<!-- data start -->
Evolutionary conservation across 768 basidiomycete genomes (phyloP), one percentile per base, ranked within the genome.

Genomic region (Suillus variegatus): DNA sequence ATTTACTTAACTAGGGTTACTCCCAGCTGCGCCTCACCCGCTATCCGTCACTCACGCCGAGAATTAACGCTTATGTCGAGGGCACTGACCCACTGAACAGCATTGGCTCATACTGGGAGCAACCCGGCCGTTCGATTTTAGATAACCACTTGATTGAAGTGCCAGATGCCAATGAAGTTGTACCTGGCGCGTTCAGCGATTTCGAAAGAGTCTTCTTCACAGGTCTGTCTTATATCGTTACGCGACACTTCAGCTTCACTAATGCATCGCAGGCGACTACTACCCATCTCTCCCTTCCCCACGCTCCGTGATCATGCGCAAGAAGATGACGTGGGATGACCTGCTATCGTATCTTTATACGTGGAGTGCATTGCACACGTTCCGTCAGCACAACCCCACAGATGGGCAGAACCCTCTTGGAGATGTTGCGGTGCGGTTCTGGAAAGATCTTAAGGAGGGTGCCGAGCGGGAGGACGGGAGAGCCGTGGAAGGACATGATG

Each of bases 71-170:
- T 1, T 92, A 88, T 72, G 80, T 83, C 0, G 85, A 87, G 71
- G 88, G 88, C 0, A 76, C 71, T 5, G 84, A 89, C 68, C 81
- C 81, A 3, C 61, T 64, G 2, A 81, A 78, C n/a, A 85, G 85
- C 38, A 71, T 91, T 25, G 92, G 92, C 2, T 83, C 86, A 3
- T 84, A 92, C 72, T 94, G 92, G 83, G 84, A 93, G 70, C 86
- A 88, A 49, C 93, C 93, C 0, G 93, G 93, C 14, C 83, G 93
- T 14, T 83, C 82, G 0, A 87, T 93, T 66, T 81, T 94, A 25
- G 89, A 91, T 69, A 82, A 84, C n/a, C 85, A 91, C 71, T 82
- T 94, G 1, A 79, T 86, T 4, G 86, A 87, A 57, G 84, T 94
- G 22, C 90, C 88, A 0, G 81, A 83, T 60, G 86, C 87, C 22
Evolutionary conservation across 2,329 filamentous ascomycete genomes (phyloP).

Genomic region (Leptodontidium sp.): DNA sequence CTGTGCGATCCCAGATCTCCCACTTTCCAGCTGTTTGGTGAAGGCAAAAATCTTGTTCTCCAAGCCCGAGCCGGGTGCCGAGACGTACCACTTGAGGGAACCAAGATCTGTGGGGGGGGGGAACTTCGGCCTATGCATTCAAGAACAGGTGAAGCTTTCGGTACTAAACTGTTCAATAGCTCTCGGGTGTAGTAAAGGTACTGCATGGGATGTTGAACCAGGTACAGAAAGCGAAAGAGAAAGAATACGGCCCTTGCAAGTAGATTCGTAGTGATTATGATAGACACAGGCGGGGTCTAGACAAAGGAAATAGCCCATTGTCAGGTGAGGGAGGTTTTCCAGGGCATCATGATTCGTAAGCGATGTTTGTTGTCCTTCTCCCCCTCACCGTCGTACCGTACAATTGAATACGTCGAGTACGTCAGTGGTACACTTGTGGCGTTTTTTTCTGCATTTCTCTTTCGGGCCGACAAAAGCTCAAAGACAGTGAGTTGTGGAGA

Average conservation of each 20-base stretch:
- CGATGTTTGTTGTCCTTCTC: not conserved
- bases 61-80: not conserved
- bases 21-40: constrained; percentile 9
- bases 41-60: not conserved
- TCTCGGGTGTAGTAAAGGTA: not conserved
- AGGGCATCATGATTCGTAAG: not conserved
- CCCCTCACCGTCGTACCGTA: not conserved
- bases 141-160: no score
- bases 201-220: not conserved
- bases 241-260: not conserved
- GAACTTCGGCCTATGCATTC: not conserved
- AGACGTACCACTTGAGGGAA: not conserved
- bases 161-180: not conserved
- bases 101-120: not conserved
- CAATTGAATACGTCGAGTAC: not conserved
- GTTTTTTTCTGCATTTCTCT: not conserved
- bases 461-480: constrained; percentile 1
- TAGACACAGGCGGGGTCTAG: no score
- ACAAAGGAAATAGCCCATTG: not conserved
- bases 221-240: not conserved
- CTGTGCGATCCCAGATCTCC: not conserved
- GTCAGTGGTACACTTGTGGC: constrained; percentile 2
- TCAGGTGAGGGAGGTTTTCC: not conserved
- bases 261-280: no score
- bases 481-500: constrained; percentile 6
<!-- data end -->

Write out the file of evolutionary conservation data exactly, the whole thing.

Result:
Evolutionary conservation across 768 basidiomycete genomes (phyloP), one percentile per base, ranked within the genome.

Genomic region (Suillus variegatus): DNA sequence ATTTACTTAACTAGGGTTACTCCCAGCTGCGCCTCACCCGCTATCCGTCACTCACGCCGAGAATTAACGCTTATGTCGAGGGCACTGACCCACTGAACAGCATTGGCTCATACTGGGAGCAACCCGGCCGTTCGATTTTAGATAACCACTTGATTGAAGTGCCAGATGCCAATGAAGTTGTACCTGGCGCGTTCAGCGATTTCGAAAGAGTCTTCTTCACAGGTCTGTCTTATATCGTTACGCGACACTTCAGCTTCACTAATGCATCGCAGGCGACTACTACCCATCTCTCCCTTCCCCACGCTCCGTGATCATGCGCAAGAAGATGACGTGGGATGACCTGCTATCGTATCTTTATACGTGGAGTGCATTGCACACGTTCCGTCAGCACAACCCCACAGATGGGCAGAACCCTCTTGGAGATGTTGCGGTGCGGTTCTGGAAAGATCTTAAGGAGGGTGCCGAGCGGGAGGACGGGAGAGCCGTGGAAGGACATGATG

Each of bases 71-170:
- T 1, T 92, A 88, T 72, G 80, T 83, C 0, G 85, A 87, G 71
- G 88, G 88, C 0, A 76, C 71, T 5, G 84, A 89, C 68, C 81
- C 81, A 3, C 61, T 64, G 2, A 81, A 78, C n/a, A 85, G 85
- C 38, A 71, T 91, T 25, G 92, G 92, C 2, T 83, C 86, A 3
- T 84, A 92, C 72, T 94, G 92, G 83, G 84, A 93, G 70, C 86
- A 88, A 49, C 93, C 93, C 0, G 93, G 93, C 14, C 83, G 93
- T 14, T 83, C 82, G 0, A 87, T 93, T 66, T 81, T 94, A 25
- G 89, A 91, T 69, A 82, A 84, C n/a, C 85, A 91, C 71, T 82
- T 94, G 1, A 79, T 86, T 4, G 86, A 87, A 57, G 84, T 94
- G 22, C 90, C 88, A 0, G 81, A 83, T 60, G 86, C 87, C 22
Evolutionary conservation across 2,329 filamentous ascomycete genomes (phyloP).

Genomic region (Leptodontidium sp.): DNA sequence CTGTGCGATCCCAGATCTCCCACTTTCCAGCTGTTTGGTGAAGGCAAAAATCTTGTTCTCCAAGCCCGAGCCGGGTGCCGAGACGTACCACTTGAGGGAACCAAGATCTGTGGGGGGGGGGAACTTCGGCCTATGCATTCAAGAACAGGTGAAGCTTTCGGTACTAAACTGTTCAATAGCTCTCGGGTGTAGTAAAGGTACTGCATGGGATGTTGAACCAGGTACAGAAAGCGAAAGAGAAAGAATACGGCCCTTGCAAGTAGATTCGTAGTGATTATGATAGACACAGGCGGGGTCTAGACAAAGGAAATAGCCCATTGTCAGGTGAGGGAGGTTTTCCAGGGCATCATGATTCGTAAGCGATGTTTGTTGTCCTTCTCCCCCTCACCGTCGTACCGTACAATTGAATACGTCGAGTACGTCAGTGGTACACTTGTGGCGTTTTTTTCTGCATTTCTCTTTCGGGCCGACAAAAGCTCAAAGACAGTGAGTTGTGGAGA

Average conservation of each 20-base stretch:
- CGATGTTTGTTGTCCTTCTC: not conserved
- bases 61-80: not conserved
- bases 21-40: constrained; percentile 9
- bases 41-60: not conserved
- TCTCGGGTGTAGTAAAGGTA: not conserved
- AGGGCATCATGATTCGTAAG: not conserved
- CCCCTCACCGTCGTACCGTA: not conserved
- bases 141-160: no score
- bases 201-220: not conserved
- bases 241-260: not conserved
- GAACTTCGGCCTATGCATTC: not conserved
- AGACGTACCACTTGAGGGAA: not conserved
- bases 161-180: not conserved
- bases 101-120: not conserved
- CAATTGAATACGTCGAGTAC: not conserved
- GTTTTTTTCTGCATTTCTCT: not conserved
- bases 461-480: constrained; percentile 1
- TAGACACAGGCGGGGTCTAG: no score
- ACAAAGGAAATAGCCCATTG: not conserved
- bases 221-240: not conserved
- CTGTGCGATCCCAGATCTCC: not conserved
- GTCAGTGGTACACTTGTGGC: constrained; percentile 2
- TCAGGTGAGGGAGGTTTTCC: not conserved
- bases 261-280: no score
- bases 481-500: constrained; percentile 6